**Learn Texas Holdem Video Source & Info:**

This video is for those players who make decisions in poker only on the basis of intuition.

Today we will try to add some math to your poker.

Equity is one the most important mathematical concepts in poker.

If you constantly analyze the equity of your hand, it will help you make informed decisions about what to do and when – to call, fold, bet, raise, re-raise or go all-in.

00:00 What is Equity of hands in poker

00:59 Hand equity

02:01 Example 1. Equity AA vs QQ

02:34 Example 2. Equity AA vs QQ vs 56s vs ATs

04:24 How to calculate equty of a hand?

05:04 Equity and betting

06:16 Final thoughts

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Source: YouTube

If you want to learn poker , you need to be in the poker community to get all the information you can and share it with others. That's what Cardmates is for.

Do not forget to subscribe to us on social networks:

► Twitter: https://twitter.com/cardmatese

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► For cooperation: adv@cardmates.net

► Subscribe to our newsletter with announcements of ticket giveaways for tournaments: http://mail.officialpoker.net/en

Lol, i wonder how many people watched this and considered their self great at poker while completely not noticing the equity calculations are wrong.

i realy love your lesson.

Although i have a serious question on calculating the odds.

Where to calculate them???

Lets say i have a good hand…and when opponent bets i can see i have more hands in his range of hands he plays,where i win.

Lets say 60% of the hands he could play,i wins vs 40% where i lose.

should i apply odds with this information???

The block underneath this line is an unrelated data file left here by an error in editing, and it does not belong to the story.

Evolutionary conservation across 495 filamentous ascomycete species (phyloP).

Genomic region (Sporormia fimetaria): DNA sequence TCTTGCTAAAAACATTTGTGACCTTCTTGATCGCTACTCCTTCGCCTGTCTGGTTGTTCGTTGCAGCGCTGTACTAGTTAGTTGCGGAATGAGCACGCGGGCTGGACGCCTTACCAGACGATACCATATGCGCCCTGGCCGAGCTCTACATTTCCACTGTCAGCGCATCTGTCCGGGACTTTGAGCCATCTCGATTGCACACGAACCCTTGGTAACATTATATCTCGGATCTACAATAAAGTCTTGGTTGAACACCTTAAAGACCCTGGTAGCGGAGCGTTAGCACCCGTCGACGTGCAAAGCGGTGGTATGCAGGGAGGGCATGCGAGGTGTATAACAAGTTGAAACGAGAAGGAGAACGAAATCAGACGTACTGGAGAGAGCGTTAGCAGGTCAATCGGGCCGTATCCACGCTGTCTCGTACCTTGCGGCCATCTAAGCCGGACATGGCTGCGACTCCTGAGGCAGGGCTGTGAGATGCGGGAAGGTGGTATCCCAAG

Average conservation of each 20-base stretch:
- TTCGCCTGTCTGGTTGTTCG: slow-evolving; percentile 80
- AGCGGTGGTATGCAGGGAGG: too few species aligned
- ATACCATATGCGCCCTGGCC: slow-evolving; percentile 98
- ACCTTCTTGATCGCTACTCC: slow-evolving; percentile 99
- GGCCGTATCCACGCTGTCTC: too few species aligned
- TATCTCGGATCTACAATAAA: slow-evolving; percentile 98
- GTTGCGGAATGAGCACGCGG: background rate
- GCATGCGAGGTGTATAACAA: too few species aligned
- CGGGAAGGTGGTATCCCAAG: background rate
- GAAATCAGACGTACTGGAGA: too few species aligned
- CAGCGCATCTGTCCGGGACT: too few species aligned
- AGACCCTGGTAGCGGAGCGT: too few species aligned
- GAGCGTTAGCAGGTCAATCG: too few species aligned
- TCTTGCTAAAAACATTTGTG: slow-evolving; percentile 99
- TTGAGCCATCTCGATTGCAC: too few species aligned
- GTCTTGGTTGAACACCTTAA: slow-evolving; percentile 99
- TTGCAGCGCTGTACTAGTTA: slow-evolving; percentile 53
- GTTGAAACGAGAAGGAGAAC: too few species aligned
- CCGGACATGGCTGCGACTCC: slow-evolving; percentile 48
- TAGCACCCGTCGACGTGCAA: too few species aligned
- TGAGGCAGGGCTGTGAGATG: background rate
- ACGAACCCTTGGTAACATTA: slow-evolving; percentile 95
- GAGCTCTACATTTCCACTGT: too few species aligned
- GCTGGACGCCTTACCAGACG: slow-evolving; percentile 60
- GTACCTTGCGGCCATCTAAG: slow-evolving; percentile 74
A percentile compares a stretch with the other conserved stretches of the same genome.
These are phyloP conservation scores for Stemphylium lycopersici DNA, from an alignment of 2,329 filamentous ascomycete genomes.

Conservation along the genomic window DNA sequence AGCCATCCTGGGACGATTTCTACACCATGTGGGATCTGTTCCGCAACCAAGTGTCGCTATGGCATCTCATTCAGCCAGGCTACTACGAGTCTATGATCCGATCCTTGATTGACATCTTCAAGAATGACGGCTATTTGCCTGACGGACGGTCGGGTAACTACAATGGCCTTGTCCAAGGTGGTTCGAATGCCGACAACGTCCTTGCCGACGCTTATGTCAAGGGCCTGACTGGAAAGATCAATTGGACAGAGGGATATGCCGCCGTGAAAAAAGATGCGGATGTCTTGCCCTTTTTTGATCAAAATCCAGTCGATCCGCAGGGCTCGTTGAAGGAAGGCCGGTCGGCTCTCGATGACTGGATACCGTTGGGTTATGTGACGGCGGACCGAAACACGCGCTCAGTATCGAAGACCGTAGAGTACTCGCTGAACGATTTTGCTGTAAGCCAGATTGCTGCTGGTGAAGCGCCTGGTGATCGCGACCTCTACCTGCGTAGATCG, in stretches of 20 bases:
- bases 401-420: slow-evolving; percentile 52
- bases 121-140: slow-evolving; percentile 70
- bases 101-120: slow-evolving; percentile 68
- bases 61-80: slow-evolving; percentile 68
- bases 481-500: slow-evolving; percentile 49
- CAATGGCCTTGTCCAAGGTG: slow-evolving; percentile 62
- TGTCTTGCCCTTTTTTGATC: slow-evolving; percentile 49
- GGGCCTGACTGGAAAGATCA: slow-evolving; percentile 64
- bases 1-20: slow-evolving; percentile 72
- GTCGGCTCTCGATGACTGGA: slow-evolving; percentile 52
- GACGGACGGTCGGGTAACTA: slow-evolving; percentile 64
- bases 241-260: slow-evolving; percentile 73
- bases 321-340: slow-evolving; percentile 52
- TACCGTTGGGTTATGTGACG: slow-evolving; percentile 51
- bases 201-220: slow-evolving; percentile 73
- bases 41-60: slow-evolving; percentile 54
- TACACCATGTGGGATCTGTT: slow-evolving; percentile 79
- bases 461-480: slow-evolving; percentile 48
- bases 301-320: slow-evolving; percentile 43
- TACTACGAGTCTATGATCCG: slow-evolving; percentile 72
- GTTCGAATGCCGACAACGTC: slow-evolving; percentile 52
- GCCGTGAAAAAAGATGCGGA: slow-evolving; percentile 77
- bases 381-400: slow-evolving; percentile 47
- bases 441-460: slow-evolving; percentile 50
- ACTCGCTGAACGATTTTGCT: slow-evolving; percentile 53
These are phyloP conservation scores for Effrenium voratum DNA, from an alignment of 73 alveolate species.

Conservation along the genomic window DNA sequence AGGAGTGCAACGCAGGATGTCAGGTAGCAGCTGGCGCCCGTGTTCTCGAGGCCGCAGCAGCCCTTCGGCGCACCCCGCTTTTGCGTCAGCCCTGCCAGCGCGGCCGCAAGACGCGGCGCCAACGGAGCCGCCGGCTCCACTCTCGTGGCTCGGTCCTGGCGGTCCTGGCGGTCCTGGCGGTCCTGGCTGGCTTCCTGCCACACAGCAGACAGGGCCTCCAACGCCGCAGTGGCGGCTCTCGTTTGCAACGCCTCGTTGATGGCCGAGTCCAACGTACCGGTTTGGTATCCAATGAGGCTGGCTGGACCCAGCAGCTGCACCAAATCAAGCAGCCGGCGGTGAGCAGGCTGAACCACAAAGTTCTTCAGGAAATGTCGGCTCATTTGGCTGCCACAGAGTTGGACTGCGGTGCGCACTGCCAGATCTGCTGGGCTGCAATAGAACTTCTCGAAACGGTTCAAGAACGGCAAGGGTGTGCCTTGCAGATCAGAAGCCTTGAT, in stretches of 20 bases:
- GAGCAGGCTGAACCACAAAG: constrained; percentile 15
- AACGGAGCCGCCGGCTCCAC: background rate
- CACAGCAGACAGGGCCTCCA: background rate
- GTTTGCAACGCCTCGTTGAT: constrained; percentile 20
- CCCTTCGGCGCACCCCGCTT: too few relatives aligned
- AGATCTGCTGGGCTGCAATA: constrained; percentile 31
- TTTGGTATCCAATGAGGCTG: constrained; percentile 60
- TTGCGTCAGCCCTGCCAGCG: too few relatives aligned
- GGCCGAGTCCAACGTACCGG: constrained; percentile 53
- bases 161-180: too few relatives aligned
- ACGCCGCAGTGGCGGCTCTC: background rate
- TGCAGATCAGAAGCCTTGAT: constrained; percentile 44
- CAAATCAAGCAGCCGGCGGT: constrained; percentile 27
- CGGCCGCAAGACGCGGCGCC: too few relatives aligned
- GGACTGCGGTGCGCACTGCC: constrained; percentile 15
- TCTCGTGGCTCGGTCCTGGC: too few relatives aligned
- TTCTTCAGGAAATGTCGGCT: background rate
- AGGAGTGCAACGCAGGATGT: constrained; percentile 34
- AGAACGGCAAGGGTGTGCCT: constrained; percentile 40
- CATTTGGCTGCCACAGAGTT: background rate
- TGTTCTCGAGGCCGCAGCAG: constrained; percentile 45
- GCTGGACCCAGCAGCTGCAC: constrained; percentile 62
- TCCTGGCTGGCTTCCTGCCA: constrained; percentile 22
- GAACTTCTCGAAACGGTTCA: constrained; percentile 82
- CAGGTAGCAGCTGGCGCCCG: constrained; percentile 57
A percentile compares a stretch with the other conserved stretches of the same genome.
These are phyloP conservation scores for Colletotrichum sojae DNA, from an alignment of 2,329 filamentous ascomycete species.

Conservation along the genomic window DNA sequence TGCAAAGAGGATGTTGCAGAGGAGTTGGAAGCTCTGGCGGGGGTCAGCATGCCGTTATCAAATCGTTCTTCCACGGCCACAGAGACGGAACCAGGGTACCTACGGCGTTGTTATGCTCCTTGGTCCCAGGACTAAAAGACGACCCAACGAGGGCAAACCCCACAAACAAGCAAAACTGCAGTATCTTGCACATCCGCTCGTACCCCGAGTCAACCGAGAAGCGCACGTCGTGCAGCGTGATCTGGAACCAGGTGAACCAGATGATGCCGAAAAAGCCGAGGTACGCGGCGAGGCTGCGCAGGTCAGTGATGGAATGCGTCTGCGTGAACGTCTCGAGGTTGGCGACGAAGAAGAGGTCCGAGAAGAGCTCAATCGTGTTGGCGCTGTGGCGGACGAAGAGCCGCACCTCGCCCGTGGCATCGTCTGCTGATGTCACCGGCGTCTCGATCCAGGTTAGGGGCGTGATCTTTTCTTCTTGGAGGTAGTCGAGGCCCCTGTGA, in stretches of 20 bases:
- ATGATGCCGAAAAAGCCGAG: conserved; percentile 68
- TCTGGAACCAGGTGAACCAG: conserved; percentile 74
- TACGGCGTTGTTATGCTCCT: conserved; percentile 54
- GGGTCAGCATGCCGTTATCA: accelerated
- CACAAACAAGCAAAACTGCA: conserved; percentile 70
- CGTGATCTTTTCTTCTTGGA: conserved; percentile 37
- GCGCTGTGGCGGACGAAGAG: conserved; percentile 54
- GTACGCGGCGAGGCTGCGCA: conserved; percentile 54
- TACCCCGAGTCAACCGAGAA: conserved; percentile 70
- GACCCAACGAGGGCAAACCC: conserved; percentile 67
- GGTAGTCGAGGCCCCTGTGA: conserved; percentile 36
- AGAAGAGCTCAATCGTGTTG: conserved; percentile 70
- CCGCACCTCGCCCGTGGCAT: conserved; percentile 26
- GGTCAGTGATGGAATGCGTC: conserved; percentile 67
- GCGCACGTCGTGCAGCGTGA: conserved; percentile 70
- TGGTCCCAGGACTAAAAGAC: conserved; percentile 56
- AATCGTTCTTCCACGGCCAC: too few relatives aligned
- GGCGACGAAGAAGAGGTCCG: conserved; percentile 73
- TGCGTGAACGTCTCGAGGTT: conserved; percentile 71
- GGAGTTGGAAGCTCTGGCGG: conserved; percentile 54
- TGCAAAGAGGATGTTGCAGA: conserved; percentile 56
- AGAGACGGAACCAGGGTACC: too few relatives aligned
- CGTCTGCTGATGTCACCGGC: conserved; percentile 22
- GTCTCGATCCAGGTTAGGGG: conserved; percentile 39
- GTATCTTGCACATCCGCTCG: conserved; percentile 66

Or like your lesson here assume he has a better hand..i can calculate the propabillities for me in order i have the better hand the next round (turn or river) and lets say my hand get better with 20% propabillity.

I cant understand

where should i pay attention in order to have +EV on my bet.

In the hand i have now or in the hand i will have on turn or river?

Thank you!

This is not how to count equity at all. Here's why:

If you're drawing to an open ended straight on the turn you have 8 outs.

If you're playing a 5 handed table there's 10 cards in people's hands plus 4 on the board = 14 which leaves 38 cards in the deck. 8 ÷ 38 = 0.21 (21%)

If you're playing a 9 handed table there's 18 cards in people's hands plus 4 on the board = 22 leaving 30 cards in the deck. 8 ÷ 30 = 0.27 (27%)

Try the same open ender in 9 handed Omaha. 12 cards left would mean 8 ÷ 12 = 0.67 (67% chance of hitting your straight with 1 card to come?? I don't think so)

According to this method, by some miracle having less cards in the deck improves your chance of hitting your outs.

You can only subtract the cards you can see from the deck and none of the others so the deck has always got 46 cards left on the turn no matter how many players are in the hand because you don't know what anybody is holding or what's in the deck. In some cases you might be certain that the player has certain cards and you 'could' exclude 1 or both of them from the cards left in the deck meaning there's 44 or 45.

How are the pocket aces drawing dead after the turn with one more ace in the deck?

Know what everyone else has, got it.

How do you find the percentage of winning when u get your 2 cards and no flop

this is misleading…. you have 25% chance to win with queens because you know the other players cards… if you didn't know then your calculation should be more like 21% 1/5…

Right? I'm pretty sure that's right. You're doing 52 cars – 12 because you know all the cards… it should be 52 – 4 because you'd only see the cards on the board… so 48/10…. basically 1/5

At 3:55, why is the probability for the pockets ace pair 0%? What if the last card was an ace?